Searching for Exotic Particles from Cosmic-Ray Collisions

Our planet is constantly bombarded with cosmic rays. Most collide with atoms in our atmosphere, producing sprays of particles that fall to the ground, thousands striking each square meter every second. Cosmic rays with extremely high energies are infrequent, but their interactions in the atmosphere open a tiny but important window to ultra-high-energy physics – a window that even the most advanced particle accelerators are incapable of achieving. Recently, three physicists took a peek in.

The interaction of a cosmic ray from outer space (typically a proton) with the atmosphere may result in the production of an exotic massive particle. This particle would be inside a shower of thousands of other particles. However, if it is long-lived, it will survive the shower without decaying and may be detected in a neutrino telescope or other detector. Here, the researchers focused on two theoretical exotic massive particles they believe are likely produced during these interactions: the gluino, a heavy twin of the gluon, and the “weakly interacting massive particle” (WIMP), which scientists believe could be a candidate for dark matter.

“WIMPs seem undetectable among cosmic rays, but we still may have the opportunity to learn new physics from gluinos,” said University of Granada physicist Jose Ignacio Illana, one of the scientists involved in the study, to

Illana and his colleagues came to this conclusion by calculating some key cosmic-ray statistics. When a single cosmic ray collides with a nucleus in the atmosphere, several secondary particles are produced. Many of them are “hadrons” – particles composed of quarks (examples are protons, neutrons, pions, and kaons). Depending on the ray's initial energy, many of the secondary hadrons are energetic enough to produce an exotic massive particle when they interact with other atmospheric nuclei.

The researchers first determined the total flux of hadrons – the cosmic rays, considered “primary” hadrons, and the secondary hadrons. In this case, the flux is a measure of the number of hadrons passing through a square kilometer of atmosphere in one year, at any atmospheric depth. Hadrons with energies of 104 GeV (10,000 billion electron volts) have a flux of about a trillion per square kilometer per year (most of these are absorbed by the atmosphere). On the other hand, hadrons with energies around 1011 GeV correspond to a flux of less than one hadron per square kilometer per year. These high-energy rays produce collisions that are 30 times as energetic than the ones to be produced at the world's largest particle accelerator, the Large Hadron Collider at CERN, in Switzerland.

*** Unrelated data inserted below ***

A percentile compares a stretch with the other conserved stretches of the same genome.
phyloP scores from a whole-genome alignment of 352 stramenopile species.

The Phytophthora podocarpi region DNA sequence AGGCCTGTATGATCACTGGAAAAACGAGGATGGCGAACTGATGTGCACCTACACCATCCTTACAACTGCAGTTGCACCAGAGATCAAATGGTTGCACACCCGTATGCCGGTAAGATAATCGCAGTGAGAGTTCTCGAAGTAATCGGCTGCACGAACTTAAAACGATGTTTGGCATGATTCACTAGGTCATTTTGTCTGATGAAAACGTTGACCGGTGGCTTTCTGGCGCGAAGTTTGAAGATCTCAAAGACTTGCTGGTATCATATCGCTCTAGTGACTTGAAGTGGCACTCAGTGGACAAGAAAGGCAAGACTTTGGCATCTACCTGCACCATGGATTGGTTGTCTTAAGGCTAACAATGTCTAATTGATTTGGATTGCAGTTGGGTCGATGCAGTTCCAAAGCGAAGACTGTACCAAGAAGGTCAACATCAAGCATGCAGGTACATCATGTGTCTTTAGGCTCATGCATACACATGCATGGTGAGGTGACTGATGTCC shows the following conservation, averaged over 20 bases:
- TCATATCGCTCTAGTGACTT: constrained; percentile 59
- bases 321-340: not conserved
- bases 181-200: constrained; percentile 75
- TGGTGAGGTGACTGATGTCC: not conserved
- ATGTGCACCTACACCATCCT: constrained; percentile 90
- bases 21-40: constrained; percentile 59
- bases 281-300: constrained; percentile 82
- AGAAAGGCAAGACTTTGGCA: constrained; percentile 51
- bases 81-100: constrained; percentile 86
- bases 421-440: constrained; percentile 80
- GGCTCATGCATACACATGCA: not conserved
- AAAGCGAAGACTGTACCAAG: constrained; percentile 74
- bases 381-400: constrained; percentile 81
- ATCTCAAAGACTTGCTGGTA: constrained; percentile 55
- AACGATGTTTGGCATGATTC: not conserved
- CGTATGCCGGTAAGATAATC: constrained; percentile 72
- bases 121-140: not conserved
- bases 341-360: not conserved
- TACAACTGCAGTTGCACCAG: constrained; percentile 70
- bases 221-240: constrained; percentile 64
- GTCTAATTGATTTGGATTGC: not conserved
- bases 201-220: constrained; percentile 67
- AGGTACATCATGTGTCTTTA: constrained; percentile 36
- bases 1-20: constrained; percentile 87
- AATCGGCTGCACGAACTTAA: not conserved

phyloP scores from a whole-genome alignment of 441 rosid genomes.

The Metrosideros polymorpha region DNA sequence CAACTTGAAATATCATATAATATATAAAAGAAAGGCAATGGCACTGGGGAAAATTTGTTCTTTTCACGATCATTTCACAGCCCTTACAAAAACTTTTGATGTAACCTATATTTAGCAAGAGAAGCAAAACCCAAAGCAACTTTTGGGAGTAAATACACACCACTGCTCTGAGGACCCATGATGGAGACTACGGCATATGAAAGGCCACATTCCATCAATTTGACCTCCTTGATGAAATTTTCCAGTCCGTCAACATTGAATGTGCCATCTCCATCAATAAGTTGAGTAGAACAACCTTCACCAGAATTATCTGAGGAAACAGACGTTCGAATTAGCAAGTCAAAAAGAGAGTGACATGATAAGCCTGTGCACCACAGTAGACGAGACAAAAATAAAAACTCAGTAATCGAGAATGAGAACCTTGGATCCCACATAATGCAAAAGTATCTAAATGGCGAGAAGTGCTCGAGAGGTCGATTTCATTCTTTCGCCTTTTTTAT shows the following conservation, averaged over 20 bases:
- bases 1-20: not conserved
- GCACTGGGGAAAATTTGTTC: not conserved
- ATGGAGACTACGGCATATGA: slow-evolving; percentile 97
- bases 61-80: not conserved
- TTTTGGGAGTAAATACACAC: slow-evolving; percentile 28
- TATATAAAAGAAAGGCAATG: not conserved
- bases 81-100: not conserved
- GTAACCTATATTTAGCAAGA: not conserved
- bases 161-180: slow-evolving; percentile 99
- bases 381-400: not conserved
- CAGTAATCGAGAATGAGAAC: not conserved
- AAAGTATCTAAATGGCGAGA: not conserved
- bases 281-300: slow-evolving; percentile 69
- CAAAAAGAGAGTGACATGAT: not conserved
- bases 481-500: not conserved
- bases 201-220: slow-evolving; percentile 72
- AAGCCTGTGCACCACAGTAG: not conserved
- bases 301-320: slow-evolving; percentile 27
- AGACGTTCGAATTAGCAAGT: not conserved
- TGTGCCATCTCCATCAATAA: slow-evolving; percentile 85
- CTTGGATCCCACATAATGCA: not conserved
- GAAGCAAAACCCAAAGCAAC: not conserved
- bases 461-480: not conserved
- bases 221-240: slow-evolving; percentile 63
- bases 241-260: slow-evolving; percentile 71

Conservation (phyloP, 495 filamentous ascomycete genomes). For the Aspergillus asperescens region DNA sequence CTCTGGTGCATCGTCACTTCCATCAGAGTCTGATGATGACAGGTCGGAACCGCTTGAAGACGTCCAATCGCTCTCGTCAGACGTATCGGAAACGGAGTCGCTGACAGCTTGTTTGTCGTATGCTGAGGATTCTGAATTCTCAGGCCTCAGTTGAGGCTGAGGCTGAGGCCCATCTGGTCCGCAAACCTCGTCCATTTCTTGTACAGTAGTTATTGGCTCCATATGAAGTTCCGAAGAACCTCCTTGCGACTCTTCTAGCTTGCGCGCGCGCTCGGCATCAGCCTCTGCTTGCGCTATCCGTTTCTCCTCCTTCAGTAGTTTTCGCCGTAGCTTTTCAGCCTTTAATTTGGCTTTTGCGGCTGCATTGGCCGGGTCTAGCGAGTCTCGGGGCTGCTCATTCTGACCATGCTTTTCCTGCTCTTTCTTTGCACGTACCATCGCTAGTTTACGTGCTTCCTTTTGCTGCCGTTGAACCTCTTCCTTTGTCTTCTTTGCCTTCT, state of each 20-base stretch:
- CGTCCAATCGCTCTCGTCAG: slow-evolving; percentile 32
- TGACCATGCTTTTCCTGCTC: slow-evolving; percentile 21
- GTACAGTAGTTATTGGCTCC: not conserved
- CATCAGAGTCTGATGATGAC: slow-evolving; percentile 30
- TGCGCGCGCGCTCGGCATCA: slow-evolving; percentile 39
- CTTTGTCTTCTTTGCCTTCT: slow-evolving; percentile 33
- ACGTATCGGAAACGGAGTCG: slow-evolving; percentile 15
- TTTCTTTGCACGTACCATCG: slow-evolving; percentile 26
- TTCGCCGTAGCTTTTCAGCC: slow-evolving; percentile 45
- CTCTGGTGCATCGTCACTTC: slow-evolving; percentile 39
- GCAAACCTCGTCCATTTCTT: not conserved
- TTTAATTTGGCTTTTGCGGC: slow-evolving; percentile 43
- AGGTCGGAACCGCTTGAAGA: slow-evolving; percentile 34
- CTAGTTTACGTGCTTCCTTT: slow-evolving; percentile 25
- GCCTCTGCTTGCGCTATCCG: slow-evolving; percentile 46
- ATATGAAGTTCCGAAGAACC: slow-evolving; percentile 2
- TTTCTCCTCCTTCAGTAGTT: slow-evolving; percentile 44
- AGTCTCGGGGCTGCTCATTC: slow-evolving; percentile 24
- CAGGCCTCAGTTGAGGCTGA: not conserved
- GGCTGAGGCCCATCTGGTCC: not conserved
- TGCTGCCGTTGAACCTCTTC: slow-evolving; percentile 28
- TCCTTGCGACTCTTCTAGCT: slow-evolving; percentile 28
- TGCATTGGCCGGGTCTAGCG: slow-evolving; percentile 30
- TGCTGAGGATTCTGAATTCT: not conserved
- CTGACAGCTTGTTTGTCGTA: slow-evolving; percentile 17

Next, the group estimated how often collisions between cosmic rays and atmospheric nuclei would produce gluinos (actually, gluino pairs, as gluinos are not expected to stand alone). A gluino pair, they calculated, could arrive at most just once per square kilometer per year if its mass is above the present experimental lower mass limit for gluinos.

The researchers repeated the calculation for a stable WIMP and found an even smaller production rate for WIMPs with moderate masses (although for very light WIMPs they have not ruled out production rates comparable to that of the gluino). The problem with WIMPs is that they are much more difficult to detect than the strongly-interacting gluinos, and at the predicted rate the probability of detecting them is close to zero. That leaves the gluino. To have any chance of detection, the gluino would have to be long-lived, since its decay particles – which scientists look for when they want to detect a short-lived particle – would be lost amidst the other particles in the cascade. If this is the case, there are two experiments that might be able to detect it.

The first is the IceCube Neutrino Detector, a giant neutrino telescope under construction in the South Pole. Designed to detect high-energy neutrinos, IceCube will consist of thousands of spherical optical sensors embedded in the polar ice, covering a full square kilometer of area. In theory, then, IceCube might be able to “see” the flux of gluino pairs – one pair per year.

The second is the Pierre Auger Observatory, an even larger project nearing completion in the plains of western Argentina. One portion of the observatory is a grid of 1,600 giant water tanks, each mounted with photomultiplier tubes and separated from neighboring tanks by 1.5 kilometers. The tanks will detect particles based on their interactions with the water. Illana and his group estimate that 20 gluino events per year could be detected at Auger.

“We think that the possibility of detecting gluinos at Auger deserves a more detailed analysis,” said Illana.

This study is reported in the March 5, 2007, online edition of Physical Review D.

Citation: J.I. Illana, M. Masip, and D. Meloni, “New physics from ultrahigh energy cosmic rays.” Phys. Rev. D 75, 055002 (2007)

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